One final common concern in Life Sciences is the need to enable data experts to edit and augment the data representation models; failure to support this flexibility has lead in the past to misinterpretation of primary experimental data due to absence of critical contextual information [36, 37].
1.3 Knowledge organization systems for Linked Data
In order to address the information management needs of Life Scientists, the practice of Linked Data standards must be coupled with the implementation of Knowledge Organization Systems (KOSs), a view also espoused by the W3C, where the Simple Knowledge Organization System (SKOS) has been recently proposed as a standard [38, 39]. In previous work we proposed the design principles of a KOS, the Simple Sloppy Semantic Database (S3DB) [[15, 16, 40]]. The S3DB core model is, much like SKOS, task-independent and light-weight. Implementation of the S3DB Core Model and operators resulted in a prototype that has been validated and tested by Life Scientists to address pressing data management needs or, in particular, as a controlled Read-Write Linked Data system [[31, 41–43]]. S3DB was shown to include the minimum set of features required to support the management of experimental and analytic results by Life Sciences experts while making use of Linked Data best practices such as HTTP URI, subject-predicate-object triples represented using RDF Schema, links to widely used ontologies suggested by NCBO ontology widgets  or new OWL classes created by the users and a SPARQL endpoint . Although complying with these practices is enough to cover the immediate query or "read" requirements of a Linked Data KOS, we found that efficient data management or "write" operations, such as inserting, updating and deprecating data instances within a KOS could be more efficiently addressed with the identification of the S3DB Query Language (S3QL), a Domain Specific Language (DSL) devised to abstract most of the details involved in managing interlinked, contextualized, RDF statements.
S3QL is not meant as an alternative to SPARQL but rather as a complement: data management operations enabled by S3QL can also be formalized in SPARQL. However, the availability of a data management DSL that can be serialized to SPARQL provides an abstraction layer that can be intuitively used by domain experts. As such, DSLs can provide a solution for bridging the gap between the formalisms required by Linked Data best practices such as SPARQL and RDFS, and the basic controlled read/write management requirements of HCLS experts [[12, 45, 46]]. DSLs optimize beyond general purpose languages in the identification of the domain in which a task belongs, drastically reducing the development time . The task of adding a graph to a triple store is supported by most graph stores by means of the SPARQL 1.1. Update language . To enable controlled "write" operations targeting the dataset, it would be useful to annotate, for example, the creator of a named graph, under which circumstances it was created and who has permission to modify it. Similarly, upon changes to the dataset, annotation of the modifier and a comment describing the change would be in the interest of the communities using the data. Many triple stores are in fact quad stores to enable partial support of that requirement for contextual representation. The most common approach is to use a named graph, a set of triples identified by a URI  that indicates the source of a graph. The S3DB Query Language (S3QL) presented in this report was devised with the intent of automating Linked Data management by creating those contextual descriptors in a single S3QL transaction, including author, creation date and description of the data.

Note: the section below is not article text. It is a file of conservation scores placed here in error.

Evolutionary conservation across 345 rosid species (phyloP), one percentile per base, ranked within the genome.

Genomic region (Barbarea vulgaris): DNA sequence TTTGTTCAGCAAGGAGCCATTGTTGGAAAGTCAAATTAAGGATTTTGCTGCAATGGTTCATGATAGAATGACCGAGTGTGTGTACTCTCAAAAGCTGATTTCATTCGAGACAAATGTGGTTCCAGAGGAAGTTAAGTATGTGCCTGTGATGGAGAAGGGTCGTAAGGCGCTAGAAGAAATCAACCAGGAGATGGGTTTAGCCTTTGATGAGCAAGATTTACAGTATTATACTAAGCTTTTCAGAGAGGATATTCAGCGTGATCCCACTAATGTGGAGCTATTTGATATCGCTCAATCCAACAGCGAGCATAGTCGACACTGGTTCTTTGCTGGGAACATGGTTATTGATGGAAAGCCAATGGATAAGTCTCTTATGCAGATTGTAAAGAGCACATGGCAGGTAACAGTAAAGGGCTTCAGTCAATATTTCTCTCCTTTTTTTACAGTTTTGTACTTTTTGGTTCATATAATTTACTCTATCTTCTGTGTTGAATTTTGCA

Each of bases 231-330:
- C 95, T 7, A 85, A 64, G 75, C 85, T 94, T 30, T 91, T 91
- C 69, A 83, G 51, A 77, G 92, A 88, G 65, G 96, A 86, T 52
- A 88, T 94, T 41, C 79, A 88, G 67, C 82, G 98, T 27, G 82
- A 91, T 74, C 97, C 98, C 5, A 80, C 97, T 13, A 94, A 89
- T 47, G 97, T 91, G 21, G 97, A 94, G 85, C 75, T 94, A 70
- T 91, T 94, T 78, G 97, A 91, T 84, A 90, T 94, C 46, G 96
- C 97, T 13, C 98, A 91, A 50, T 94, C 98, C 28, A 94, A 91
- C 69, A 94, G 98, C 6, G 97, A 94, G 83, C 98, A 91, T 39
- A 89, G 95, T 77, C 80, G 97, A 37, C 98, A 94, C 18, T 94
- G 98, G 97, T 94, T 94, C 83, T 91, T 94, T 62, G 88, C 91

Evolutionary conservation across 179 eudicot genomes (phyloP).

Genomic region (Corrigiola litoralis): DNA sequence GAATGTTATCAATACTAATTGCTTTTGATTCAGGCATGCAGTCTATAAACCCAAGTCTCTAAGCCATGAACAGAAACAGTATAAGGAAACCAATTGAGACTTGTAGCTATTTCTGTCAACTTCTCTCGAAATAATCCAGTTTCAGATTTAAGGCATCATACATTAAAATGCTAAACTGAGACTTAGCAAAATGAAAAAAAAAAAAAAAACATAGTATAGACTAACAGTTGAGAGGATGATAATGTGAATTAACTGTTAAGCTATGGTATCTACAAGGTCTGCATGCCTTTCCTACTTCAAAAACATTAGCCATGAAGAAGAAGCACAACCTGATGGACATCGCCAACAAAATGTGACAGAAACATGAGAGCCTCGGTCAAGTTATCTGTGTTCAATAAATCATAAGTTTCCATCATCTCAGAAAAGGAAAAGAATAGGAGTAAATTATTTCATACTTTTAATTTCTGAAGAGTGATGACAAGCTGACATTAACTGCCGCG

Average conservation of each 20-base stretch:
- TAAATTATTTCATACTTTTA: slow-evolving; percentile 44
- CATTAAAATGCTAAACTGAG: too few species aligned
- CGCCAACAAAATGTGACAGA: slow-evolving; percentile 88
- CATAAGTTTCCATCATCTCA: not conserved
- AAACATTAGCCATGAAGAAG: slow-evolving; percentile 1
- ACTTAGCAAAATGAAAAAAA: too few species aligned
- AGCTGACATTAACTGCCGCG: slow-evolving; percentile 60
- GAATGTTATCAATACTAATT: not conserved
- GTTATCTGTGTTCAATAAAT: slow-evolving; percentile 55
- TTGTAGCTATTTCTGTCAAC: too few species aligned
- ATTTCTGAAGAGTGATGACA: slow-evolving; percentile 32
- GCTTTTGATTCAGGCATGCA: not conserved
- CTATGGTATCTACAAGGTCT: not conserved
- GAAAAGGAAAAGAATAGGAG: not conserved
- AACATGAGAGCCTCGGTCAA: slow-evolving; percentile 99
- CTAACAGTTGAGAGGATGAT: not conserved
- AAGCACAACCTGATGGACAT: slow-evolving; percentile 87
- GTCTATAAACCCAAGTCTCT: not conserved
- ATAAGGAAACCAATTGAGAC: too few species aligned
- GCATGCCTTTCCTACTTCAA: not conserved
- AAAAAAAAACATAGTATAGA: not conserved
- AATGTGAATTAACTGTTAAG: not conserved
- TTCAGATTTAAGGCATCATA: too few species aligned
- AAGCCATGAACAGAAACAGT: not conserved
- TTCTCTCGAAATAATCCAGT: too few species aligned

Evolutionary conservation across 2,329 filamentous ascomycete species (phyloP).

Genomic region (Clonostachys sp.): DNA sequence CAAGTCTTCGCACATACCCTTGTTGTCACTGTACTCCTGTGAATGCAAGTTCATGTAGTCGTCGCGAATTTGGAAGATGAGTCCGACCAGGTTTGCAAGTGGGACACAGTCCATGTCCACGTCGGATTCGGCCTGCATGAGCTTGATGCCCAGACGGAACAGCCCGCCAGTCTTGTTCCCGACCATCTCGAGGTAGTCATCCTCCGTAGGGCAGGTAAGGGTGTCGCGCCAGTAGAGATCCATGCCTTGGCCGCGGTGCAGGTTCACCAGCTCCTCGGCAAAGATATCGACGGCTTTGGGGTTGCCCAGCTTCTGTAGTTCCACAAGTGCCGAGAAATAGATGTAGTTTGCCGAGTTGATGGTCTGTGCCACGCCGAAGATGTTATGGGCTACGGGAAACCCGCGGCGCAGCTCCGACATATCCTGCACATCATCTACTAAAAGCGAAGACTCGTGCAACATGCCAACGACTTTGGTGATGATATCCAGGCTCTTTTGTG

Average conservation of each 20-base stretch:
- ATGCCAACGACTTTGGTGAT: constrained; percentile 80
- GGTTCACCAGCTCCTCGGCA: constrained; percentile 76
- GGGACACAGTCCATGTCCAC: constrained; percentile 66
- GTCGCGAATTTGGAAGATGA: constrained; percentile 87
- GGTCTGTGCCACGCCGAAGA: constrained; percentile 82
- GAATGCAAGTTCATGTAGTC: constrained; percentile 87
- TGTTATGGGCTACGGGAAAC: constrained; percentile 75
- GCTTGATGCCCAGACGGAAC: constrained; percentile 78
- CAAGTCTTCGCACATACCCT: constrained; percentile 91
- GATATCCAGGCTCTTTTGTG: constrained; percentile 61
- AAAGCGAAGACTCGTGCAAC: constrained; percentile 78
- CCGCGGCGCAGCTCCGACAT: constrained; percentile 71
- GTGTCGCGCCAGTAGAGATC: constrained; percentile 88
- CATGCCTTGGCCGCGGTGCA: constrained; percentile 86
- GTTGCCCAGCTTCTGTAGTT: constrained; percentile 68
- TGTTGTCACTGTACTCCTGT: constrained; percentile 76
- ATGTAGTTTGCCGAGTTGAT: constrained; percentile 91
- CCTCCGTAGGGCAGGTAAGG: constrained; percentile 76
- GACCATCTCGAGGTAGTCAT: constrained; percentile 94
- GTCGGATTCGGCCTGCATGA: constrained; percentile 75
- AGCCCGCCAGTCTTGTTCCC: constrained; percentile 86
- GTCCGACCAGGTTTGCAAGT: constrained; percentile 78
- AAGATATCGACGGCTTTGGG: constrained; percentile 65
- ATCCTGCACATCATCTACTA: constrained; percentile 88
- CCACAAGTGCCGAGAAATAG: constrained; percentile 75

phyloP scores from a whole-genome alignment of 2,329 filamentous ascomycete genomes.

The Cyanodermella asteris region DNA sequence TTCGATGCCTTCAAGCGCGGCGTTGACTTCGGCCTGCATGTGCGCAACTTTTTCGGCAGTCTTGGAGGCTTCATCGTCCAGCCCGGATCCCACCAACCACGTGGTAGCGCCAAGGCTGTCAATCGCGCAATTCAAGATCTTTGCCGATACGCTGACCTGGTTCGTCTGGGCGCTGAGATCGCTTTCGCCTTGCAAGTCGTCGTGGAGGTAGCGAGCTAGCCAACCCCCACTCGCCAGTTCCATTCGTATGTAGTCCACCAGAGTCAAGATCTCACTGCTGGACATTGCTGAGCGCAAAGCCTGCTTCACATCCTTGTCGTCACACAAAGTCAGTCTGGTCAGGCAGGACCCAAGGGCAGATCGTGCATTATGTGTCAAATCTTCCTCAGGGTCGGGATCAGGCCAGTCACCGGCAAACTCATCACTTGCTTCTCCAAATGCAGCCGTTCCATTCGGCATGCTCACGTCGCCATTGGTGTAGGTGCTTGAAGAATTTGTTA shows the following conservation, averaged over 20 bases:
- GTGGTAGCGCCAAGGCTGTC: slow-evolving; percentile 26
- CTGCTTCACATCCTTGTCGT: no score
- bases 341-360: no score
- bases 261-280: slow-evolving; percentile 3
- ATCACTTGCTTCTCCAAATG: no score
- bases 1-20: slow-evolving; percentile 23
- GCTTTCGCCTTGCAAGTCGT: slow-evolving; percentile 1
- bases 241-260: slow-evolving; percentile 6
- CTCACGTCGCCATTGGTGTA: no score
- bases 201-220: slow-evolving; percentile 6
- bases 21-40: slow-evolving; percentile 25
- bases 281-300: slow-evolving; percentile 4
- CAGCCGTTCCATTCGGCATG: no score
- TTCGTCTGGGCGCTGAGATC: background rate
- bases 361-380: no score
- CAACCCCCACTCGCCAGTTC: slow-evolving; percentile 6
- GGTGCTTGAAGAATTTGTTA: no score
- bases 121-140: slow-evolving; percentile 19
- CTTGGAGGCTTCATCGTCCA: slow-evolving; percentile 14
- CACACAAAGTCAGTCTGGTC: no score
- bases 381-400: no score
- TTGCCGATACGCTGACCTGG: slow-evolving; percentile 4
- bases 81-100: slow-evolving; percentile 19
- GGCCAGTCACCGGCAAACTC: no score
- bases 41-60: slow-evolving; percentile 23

By making use of those contextual descriptors, we propose a method for fine grained permission control in S3QL that relies on s3db:operators , a class of functions, with states, that may be used as the predicate of an RDF triple between a user and a dataset with privacy requirements. These operators, described in  and made available for experimentation at , operate on the adjacency matrix defined by the nodes and edges of an RDF graph. They can be applied in a variety of scenarios such as optimizing queries or, as is the case with S3QL, to propagate permission assignments. In the latter case, an adjacency matrix includes both the edges between instances of S3DB entities and the transitions of permission on S3DB entities such as, e.g. the assertion that a User's permission on a Project propagates to its entities. Accordingly, by defining user permissions as states of s3db:operators, the core model's adjacency matrix is used to propagate the ability to control, view and modify S3DB entities.
We have found the target audience for S3QL to be both life sciences application developers, who use it through a RESTful application programming interface (API), and life sciences researchers who use it through user interfaces for weaving the ontologies that best represent the critical contextual information in their experimental results. The applicability of S3QL to other linked data KOSs such as the Simple Knowledge Organization System (SKOS)  is explored with an example and the advantages of the solution proposed are discussed in three biomedical datasets with very different requirements for controlled operations: gastrointestinal clinical trials , cancer genomic characterization  and molecular epidemiology .